: an occurrence or phenomenon (see phenomenon sense 1) believed to portend a future event : augury
The dark clouds were considered a bad omen.

Examples of omen in a Sentence

They regarded the win as a good omen for the team. omens of things to come
Recent Examples on the Web The animals mostly related to symbols or omens of death are scavengers, nocturnal, or associated with negative events. Elizabeth Gamillo, Discover Magazine, 31 Oct. 2023 The future is obviously unwritten here, but as bad omens go, Songtradr’s reflexive gutting of Bandcamp feels both ominous and infuriating — the latest episode from a chaotic mediascape where moneyed management makes bad decisions, then workers pay with their livelihoods. Chris Richards, Washington Post, 20 Oct. 2023 But Boston can’t bank on omens, momentum, and emotion. Christopher L. Gasper, BostonGlobe.com, 29 May 2023 The story of the treasures Santiago finds along the way teaches readers about the essential wisdom of listening to their hearts and learning to read the omens strewn along life’s path to follow dreams. Etan Vlessing, The Hollywood Reporter, 3 Oct. 2023 The outcome will partly depend on how GOP leaders—including Trump’s opponents for the 2024 nomination—will respond, although the omens are not promising given their long see-no-evil history. Walter Shapiro, The New Republic, 2 Aug. 2023 Even in this moment of pleasure, the omens are dark. Matthew Gavin Frank, Harper's Magazine, 21 Oct. 2022 After a tense few moments, the Japanese troops left, but the bad omens for the Panay were building up. Brad Lendon, CNN, 26 May 2023 Stargazers of yore tended to perceive supernovae as bad omens, Penprase says, and in today’s climate of misinformation and science denialism, Betelgeuse’s demise could prompt some concerning responses. Meghan Bartels, Scientific American, 15 May 2023 See More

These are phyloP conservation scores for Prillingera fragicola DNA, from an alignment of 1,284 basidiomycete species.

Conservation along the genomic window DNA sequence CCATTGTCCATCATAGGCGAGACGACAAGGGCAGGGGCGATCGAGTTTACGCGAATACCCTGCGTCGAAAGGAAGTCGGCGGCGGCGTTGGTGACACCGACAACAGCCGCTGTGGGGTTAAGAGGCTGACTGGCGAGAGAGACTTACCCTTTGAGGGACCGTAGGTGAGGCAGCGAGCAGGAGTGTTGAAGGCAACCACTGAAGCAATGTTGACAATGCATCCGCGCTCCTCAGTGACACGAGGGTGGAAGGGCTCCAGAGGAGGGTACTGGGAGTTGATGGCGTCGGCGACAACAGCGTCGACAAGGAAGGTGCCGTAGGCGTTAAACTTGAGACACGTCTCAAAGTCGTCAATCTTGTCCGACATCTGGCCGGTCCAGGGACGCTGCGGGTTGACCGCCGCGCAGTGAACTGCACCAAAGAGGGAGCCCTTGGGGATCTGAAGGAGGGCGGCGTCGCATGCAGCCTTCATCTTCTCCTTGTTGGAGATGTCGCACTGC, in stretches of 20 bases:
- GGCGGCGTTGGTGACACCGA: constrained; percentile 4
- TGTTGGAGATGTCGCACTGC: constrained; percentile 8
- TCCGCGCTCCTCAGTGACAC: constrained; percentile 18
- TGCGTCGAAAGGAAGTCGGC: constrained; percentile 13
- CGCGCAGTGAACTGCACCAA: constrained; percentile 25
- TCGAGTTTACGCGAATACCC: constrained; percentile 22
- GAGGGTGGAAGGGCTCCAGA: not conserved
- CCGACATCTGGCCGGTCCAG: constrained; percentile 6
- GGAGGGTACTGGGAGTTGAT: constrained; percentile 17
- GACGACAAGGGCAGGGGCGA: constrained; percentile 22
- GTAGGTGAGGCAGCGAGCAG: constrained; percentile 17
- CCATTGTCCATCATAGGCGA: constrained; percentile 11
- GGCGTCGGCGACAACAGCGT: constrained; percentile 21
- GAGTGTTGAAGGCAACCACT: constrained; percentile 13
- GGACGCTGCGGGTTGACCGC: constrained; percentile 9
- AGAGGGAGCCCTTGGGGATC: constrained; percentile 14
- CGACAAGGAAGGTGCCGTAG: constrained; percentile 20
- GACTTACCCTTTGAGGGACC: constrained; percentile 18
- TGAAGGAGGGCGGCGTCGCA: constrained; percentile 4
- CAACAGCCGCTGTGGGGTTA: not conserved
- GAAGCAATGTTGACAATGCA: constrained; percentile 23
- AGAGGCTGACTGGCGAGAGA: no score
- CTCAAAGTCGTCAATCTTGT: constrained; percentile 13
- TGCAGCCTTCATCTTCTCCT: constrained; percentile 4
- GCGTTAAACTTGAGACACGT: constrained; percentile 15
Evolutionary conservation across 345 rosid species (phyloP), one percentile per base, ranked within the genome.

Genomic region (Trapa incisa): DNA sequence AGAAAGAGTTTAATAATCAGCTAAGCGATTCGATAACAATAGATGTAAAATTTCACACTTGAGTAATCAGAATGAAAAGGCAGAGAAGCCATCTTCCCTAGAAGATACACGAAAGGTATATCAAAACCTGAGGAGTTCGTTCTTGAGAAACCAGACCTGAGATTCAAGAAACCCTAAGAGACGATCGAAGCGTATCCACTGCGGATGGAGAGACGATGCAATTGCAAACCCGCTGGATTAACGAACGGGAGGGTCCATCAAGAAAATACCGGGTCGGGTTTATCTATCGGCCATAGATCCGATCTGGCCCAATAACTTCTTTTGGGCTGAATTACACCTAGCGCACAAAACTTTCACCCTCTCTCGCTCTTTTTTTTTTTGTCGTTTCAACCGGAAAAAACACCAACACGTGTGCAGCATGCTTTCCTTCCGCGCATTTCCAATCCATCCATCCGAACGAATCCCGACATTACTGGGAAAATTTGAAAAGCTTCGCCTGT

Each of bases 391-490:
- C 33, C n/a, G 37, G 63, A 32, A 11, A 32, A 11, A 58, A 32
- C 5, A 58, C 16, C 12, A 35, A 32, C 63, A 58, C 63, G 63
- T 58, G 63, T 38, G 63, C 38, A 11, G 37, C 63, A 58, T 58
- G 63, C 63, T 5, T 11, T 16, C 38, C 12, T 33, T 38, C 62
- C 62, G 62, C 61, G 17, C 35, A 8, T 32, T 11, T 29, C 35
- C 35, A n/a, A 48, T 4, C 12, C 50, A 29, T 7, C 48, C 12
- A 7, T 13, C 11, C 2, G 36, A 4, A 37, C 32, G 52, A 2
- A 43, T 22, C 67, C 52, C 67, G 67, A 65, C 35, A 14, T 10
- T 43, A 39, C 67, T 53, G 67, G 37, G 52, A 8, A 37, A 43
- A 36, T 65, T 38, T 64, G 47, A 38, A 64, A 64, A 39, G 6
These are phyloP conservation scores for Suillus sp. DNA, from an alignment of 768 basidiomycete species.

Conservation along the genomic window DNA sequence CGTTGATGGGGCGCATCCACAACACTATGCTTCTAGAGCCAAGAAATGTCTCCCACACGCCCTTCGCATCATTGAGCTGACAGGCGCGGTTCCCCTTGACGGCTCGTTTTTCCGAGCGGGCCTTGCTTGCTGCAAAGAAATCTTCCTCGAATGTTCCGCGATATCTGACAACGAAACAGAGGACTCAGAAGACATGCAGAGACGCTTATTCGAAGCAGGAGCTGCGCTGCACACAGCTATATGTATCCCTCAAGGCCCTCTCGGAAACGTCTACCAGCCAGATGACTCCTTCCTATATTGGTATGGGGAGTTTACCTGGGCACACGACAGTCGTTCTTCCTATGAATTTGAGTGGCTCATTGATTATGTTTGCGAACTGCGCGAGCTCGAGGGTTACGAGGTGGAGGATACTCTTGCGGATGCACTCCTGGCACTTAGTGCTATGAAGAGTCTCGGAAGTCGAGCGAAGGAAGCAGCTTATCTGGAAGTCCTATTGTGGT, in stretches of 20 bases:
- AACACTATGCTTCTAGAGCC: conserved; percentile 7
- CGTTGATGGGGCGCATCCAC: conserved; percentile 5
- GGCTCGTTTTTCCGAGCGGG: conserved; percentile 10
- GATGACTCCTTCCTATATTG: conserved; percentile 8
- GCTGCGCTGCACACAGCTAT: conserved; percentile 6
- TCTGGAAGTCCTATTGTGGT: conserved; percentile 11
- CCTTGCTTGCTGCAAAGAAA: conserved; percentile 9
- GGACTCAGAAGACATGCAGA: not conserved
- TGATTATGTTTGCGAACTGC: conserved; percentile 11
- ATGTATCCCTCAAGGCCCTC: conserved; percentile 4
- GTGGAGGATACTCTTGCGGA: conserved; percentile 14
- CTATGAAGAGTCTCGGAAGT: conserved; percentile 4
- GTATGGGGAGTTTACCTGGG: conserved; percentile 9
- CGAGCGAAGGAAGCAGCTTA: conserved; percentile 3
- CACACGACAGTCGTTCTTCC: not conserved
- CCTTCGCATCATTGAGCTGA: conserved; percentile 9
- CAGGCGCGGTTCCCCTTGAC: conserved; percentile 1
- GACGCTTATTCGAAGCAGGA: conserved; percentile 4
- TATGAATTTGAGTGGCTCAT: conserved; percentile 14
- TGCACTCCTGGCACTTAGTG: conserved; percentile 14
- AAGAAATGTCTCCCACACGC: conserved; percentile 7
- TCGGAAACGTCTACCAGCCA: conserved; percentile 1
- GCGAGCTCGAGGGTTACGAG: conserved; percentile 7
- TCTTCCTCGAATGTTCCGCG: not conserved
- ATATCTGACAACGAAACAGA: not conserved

These examples are programmatically compiled from various online sources to illustrate current usage of the word 'omen.' Any opinions expressed in the examples do not represent those of Merriam-Webster or its editors. Send us feedback about these examples.

Word History


Latin omin-, omen

First Known Use

1582, in the meaning defined above

Time Traveler
The first known use of omen was in 1582

Dictionary Entries Near omen

Cite this Entry

“Omen.” Merriam-Webster.com Dictionary, Merriam-Webster, https://www.merriam-webster.com/dictionary/omen. Accessed 4 Dec. 2023.

Kids Definition


: a happening believed to be a sign or warning of some future event

More from Merriam-Webster on omen

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